I walked along Victoria Street just as the first day of Extinction Rebellion’s campaign of non-violent direct action was in its final stages. Police had cordoned off Victoria Street around the Department for Business, Energy and Industrial Strategy where demonstrators had earlier lay in front of the entrance and turnstiles, so the area was particularly quiet as dusk was giving way to evening.
Only pedestrians were allowed to pass through, and those who did stopped to observe the windows that had been daubed with the Extinction Rebellion symbol, some taking leaflets or stopping to talk to Extinction Rebellion campaigners who were explaining the reasons for the action.
In the road, a circle of police enclosed a huddle of protesters who under the glare of spotlights were being cut free, their arrest imminent, then tension palpable. Around them, kneeling, wearing high visibility jackets, their gazes fixed, were the legal observers and others wearing jackets emblazoned with ‘conscientious protector’ were tending to those being loosed from the posts they had attached themselves to. It was beginning to rain and one of the young women crouched down gently arranged one of the foil blankets in use, tucked a bin liner around the legs of one of the women, moved an umbrella bearing the words ‘Rebel For Life’ to give further protection.
Surrounded by the police, and the uniformed authority they embody, their vans lined up outside the government ministry chosen because of its promotion of fracking, that small vignette of care, seemed luminous, bright and rippled out beyond her.
Perhaps I was more attuned to the tenderness of her actions as last week I collected Mark’s ashes from the undertakers, where I had left them while deciding what to do with them. I know now that I am going to bury them in a place special to us both, but it’s taken me a long time to trust that it’s the right thing to do. Before putting the container in the bag I wrapped it with cloth I had chosen at home. The feeling I had of reverence and care, of somehow in that act of being connected to something bigger, more ancient than myself, reminded me of the time I spent selecting his clothes for him to be dressed in for cremation, the choosing the bag to carry them in, a gentle sensing of the what and how to show my love and respect. Among the things I packed then was a blanket from the sofa, a favourite for naps and wrapping around on chilly evenings,. This I folded, held and spoke all of my desire to love and protect Mark, that aching sense in my core of wanting him to go well. More recently while in woodlands in the Chew Valley I was asked to take down some strips of linen with charcoal wood rubbings that a group of us had tied to trees in the forest we stayed in overnight. I sat on a bench and folded each one with a sense that care and attentiveness was necessary, something I should do.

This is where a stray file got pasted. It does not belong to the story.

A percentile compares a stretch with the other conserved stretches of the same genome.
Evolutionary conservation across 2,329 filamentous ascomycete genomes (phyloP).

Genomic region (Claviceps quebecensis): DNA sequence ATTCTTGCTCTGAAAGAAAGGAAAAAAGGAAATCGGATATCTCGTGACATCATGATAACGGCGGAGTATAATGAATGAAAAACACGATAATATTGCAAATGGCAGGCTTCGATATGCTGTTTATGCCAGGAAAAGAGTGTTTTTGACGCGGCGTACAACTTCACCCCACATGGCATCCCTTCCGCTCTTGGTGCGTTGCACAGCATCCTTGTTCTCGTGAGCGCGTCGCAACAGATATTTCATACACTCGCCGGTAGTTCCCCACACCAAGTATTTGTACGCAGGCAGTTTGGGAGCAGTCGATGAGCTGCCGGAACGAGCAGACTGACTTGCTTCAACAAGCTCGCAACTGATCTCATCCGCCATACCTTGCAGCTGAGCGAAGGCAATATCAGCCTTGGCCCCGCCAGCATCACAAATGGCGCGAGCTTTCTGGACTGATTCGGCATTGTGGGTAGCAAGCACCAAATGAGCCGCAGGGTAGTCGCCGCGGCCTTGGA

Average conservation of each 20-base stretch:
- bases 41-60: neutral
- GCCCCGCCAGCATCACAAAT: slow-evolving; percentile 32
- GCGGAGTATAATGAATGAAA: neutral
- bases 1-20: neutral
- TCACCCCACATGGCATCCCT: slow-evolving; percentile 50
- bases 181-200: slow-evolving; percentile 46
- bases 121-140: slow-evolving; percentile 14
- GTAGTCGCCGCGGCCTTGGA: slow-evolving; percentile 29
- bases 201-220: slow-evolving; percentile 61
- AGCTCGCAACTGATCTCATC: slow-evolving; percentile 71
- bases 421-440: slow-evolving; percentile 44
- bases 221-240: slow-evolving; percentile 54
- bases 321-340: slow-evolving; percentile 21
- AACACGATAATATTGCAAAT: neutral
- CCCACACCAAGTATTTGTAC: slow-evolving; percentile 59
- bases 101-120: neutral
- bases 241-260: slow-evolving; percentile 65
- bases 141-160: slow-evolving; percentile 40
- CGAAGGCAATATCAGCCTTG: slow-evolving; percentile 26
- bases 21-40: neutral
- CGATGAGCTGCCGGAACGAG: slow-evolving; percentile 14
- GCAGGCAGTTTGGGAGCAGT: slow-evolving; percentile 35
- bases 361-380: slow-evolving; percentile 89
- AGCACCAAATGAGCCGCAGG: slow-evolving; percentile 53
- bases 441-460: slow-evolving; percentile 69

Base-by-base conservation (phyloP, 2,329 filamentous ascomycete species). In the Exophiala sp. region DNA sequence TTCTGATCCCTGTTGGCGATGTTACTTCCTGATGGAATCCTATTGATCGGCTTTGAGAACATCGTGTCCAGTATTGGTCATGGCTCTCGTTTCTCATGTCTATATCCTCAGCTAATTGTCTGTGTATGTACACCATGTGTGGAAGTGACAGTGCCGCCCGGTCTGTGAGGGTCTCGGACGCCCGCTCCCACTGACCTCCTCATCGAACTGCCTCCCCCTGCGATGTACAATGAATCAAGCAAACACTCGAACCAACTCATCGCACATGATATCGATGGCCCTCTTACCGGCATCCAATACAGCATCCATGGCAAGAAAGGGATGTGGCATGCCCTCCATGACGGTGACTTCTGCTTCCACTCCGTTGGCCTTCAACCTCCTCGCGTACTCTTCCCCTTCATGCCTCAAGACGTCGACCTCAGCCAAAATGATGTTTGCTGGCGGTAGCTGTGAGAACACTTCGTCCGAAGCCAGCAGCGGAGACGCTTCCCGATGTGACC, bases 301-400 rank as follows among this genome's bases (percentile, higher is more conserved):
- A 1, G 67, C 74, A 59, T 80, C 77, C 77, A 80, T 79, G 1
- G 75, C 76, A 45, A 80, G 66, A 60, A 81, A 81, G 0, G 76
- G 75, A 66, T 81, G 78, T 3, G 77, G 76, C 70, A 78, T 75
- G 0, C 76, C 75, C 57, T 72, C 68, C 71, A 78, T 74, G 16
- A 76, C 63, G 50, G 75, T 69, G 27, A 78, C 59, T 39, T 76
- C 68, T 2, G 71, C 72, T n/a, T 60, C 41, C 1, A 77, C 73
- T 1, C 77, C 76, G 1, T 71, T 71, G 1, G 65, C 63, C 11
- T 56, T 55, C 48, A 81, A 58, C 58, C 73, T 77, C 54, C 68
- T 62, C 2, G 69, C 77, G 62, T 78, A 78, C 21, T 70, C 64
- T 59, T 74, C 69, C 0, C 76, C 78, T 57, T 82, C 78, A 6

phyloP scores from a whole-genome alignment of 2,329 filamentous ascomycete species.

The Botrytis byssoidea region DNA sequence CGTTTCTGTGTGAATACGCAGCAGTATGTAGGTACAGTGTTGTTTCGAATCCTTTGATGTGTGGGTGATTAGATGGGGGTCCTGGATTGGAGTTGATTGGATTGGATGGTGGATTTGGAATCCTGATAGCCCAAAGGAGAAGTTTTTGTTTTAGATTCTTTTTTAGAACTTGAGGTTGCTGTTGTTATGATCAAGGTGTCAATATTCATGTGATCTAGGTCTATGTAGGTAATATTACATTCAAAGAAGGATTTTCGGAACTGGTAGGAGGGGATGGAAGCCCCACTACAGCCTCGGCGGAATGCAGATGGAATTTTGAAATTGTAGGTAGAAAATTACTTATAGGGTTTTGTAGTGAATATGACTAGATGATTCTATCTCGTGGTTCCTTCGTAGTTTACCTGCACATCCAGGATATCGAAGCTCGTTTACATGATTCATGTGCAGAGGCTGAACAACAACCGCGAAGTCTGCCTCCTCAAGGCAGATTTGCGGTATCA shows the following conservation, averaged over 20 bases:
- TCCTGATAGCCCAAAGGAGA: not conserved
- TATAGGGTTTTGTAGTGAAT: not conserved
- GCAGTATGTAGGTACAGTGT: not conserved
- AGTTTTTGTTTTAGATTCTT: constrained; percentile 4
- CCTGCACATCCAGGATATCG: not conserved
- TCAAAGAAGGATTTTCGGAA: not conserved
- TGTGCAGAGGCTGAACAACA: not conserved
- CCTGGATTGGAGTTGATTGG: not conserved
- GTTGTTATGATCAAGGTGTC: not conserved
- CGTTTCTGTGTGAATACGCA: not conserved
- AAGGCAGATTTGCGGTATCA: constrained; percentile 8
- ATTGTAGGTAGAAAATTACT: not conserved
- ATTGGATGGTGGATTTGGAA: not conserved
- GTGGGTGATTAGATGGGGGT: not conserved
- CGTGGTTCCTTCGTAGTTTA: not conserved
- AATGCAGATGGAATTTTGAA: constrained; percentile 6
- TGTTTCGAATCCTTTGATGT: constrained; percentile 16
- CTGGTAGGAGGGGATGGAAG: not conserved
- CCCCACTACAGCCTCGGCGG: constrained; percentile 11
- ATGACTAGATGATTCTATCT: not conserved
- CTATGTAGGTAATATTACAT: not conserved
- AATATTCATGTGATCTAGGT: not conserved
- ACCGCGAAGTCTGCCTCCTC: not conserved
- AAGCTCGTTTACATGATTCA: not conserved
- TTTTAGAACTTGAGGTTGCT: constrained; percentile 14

What can such small acts do in the face of the relentless, aggressive machinations of the world we’ve built? Honestly, I don’t know. But as we grope for a way forward, my hope is that such expressions of care and of value are vital to a world based on love and respect for one another and the earth’s resources rather than on relentless accumulation and consumption.
Sometimes, like the 20-year-old woman speaking at a recent press conference, we can only express pain and bewilderment when faced with the internal logic of this great hulking system that insists that to stop it is impossible. But like her, we breathe, and feel and trust that by caring and taking care, we may begin to create contexts where new possibilities can emerge.